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Treasury bond yields jump again; mortgage rates top 5.5%

June 10, 2009 | 11:45 am

The Treasury bond market just can't catch a break. Interest rates jumped again today after investors demanded a higher-than-expected yield at the government’s auction of $19 billion in 10-year notes.

This is more troubling news for the housing market, because mortgage rates take their cue from longer-term Treasury yields. Home loan rates surged again this week.

The new T-notes were sold at a yield of 3.99%. That wasn’t much above the 3.975% average expected by bond dealers surveyed by Bloomberg News, and there was ample bidding for the securities. But the market was hoping for a lower yield to signal that investors believed bond yields were peaking after their sharp advance of recent months.

Instead, "The yield rally is gaining new fuel every day," said Chris Rupkey, financial economist at Bank of Tokyo-Mitsubishi in New York.

Treasurydc At 3.99%, the yield on the new 10-year T-notes was up from 3.85% on Tuesday on previously issued 10-year notes, and is knocking on the door of 4%. The yield hasn’t been above 4% since Oct. 14.

The market may be drawing a line here: In trading at about 11:35 a.m. PDT, buyers were coming out of the woodwork, pushing the 10-year note down to 3.94%. The Treasury faces another test Thursday, when it will sell new 30-year bonds.

As chronicled ad nauseam by now, investors have been pushing up longer-term Treasury bond yields all year from what were generational lows. Some of the increase simply reflects that people are feeling better about the economy and are shifting money to other assets, including stocks and junk bonds. Investors are beginning to think about the possibility of the Federal Reserve tightening credit down the road, too.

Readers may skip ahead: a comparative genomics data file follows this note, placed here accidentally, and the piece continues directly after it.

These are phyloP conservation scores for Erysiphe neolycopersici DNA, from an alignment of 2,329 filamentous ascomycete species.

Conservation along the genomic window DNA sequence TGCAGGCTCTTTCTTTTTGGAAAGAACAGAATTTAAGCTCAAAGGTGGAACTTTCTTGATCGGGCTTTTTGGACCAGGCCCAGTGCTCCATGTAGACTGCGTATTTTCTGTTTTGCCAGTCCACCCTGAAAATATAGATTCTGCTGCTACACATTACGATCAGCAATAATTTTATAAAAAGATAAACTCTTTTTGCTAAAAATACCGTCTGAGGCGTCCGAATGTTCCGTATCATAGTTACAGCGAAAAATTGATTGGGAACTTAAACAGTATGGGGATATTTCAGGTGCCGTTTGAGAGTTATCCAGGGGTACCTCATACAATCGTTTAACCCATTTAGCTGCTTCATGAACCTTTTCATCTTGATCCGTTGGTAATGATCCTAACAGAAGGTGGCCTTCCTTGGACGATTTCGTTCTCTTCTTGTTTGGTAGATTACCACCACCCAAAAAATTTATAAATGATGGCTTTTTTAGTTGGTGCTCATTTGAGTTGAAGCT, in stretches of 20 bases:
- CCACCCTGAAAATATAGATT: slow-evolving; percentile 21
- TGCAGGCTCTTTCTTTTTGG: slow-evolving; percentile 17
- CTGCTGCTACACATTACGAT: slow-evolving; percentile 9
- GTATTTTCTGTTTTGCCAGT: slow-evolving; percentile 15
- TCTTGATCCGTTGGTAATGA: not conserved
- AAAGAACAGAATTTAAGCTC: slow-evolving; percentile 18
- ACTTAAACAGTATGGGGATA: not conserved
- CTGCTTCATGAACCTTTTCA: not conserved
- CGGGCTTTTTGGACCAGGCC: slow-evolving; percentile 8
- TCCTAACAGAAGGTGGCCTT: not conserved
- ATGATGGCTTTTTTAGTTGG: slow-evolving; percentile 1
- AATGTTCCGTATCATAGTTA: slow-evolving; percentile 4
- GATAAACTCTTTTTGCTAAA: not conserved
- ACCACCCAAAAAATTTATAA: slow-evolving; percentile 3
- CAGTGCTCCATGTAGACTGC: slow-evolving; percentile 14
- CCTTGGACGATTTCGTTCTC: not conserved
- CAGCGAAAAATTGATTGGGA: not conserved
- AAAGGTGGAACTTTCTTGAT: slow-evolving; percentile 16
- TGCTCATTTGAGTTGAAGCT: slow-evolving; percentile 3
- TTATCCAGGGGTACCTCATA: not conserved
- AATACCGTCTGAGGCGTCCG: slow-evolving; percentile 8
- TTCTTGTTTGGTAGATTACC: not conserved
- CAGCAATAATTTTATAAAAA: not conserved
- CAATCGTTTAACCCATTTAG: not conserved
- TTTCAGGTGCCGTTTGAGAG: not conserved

But the jump in yields also is a function of the massive supply of new bonds as the U.S. borrows record sums to fund the bailouts of the economy and financial system.

At the same time, some of America’s foreign creditors are signaling that they’ve had their fill of Treasuries. Today, Russia’s central bank warned that it may reduce its holdings of U.S. bonds.

If it were only an issue of a higher interest bill for Uncle Sam, that might be manageable. But the rise in Treasury yields threatens to hammer down any housing market recovery by boosting mortgage rates. The average 30-year home loan rate hit 5.57% last week, up from 5.25% a week earlier, the Mortgage Bankers Assn. said today.

That’s shutting down the recent refinancing boom: The association’s index of mortgage refi activity dived again last week, the third straight weekly decline, and now is the lowest since mid-November.

-- Tom Petruno

Photo: The Treasury Building in Washington. Credit: Scott Robinson / Los Angeles Times